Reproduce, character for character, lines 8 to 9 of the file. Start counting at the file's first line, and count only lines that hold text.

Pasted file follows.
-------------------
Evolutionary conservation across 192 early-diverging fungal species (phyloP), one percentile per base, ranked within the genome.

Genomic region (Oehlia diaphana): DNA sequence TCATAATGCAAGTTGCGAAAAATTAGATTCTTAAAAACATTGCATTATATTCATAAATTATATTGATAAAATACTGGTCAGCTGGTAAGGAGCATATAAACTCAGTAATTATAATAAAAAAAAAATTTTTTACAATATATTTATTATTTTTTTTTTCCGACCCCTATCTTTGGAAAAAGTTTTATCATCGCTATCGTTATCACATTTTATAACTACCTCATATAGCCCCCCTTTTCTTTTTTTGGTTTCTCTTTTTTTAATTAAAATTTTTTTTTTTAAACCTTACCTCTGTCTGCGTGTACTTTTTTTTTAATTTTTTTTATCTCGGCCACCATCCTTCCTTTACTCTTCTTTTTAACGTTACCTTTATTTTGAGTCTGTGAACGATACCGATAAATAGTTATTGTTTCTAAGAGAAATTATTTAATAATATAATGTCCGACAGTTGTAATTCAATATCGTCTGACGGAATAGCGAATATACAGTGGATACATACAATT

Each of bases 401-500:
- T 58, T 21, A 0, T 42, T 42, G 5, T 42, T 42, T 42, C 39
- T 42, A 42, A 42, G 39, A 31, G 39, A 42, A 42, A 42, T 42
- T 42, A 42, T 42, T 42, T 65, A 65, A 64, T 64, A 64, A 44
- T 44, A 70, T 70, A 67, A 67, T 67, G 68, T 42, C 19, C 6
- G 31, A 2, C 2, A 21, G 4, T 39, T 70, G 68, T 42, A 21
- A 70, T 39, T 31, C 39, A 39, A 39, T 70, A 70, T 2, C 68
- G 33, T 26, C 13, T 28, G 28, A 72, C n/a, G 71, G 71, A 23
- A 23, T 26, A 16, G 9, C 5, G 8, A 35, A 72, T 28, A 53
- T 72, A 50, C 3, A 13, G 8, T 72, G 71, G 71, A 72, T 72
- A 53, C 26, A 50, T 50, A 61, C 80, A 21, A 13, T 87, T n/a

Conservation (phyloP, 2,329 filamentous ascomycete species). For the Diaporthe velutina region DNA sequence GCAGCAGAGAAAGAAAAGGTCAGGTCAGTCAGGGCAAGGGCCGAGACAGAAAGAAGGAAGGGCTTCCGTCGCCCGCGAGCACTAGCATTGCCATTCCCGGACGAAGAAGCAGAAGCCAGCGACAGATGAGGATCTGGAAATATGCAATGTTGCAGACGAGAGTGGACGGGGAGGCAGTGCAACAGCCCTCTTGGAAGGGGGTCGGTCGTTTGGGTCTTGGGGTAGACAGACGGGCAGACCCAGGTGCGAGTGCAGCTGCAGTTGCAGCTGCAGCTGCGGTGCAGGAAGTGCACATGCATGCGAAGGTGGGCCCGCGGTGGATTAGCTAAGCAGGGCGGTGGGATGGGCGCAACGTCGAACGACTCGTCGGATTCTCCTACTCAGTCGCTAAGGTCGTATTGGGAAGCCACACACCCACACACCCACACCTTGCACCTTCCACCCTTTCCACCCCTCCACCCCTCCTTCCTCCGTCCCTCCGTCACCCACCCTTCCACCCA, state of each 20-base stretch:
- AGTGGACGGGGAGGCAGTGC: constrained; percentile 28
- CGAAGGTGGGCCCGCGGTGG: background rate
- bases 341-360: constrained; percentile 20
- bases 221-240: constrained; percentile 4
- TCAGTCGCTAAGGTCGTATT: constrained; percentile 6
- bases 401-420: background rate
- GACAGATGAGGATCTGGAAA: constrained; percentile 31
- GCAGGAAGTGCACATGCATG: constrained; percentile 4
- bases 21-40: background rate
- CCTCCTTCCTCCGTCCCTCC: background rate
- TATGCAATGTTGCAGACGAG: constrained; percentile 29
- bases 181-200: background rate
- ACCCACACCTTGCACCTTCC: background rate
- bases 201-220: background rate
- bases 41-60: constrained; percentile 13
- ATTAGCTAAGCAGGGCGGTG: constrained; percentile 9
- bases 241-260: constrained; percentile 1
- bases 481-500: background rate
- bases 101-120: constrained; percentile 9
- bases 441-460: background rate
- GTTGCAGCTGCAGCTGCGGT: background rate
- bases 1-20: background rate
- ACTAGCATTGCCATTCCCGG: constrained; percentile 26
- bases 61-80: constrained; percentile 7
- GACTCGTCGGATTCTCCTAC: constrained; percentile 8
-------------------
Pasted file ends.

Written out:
- G 31, A 2, C 2, A 21, G 4, T 39, T 70, G 68, T 42, A 21
- A 70, T 39, T 31, C 39, A 39, A 39, T 70, A 70, T 2, C 68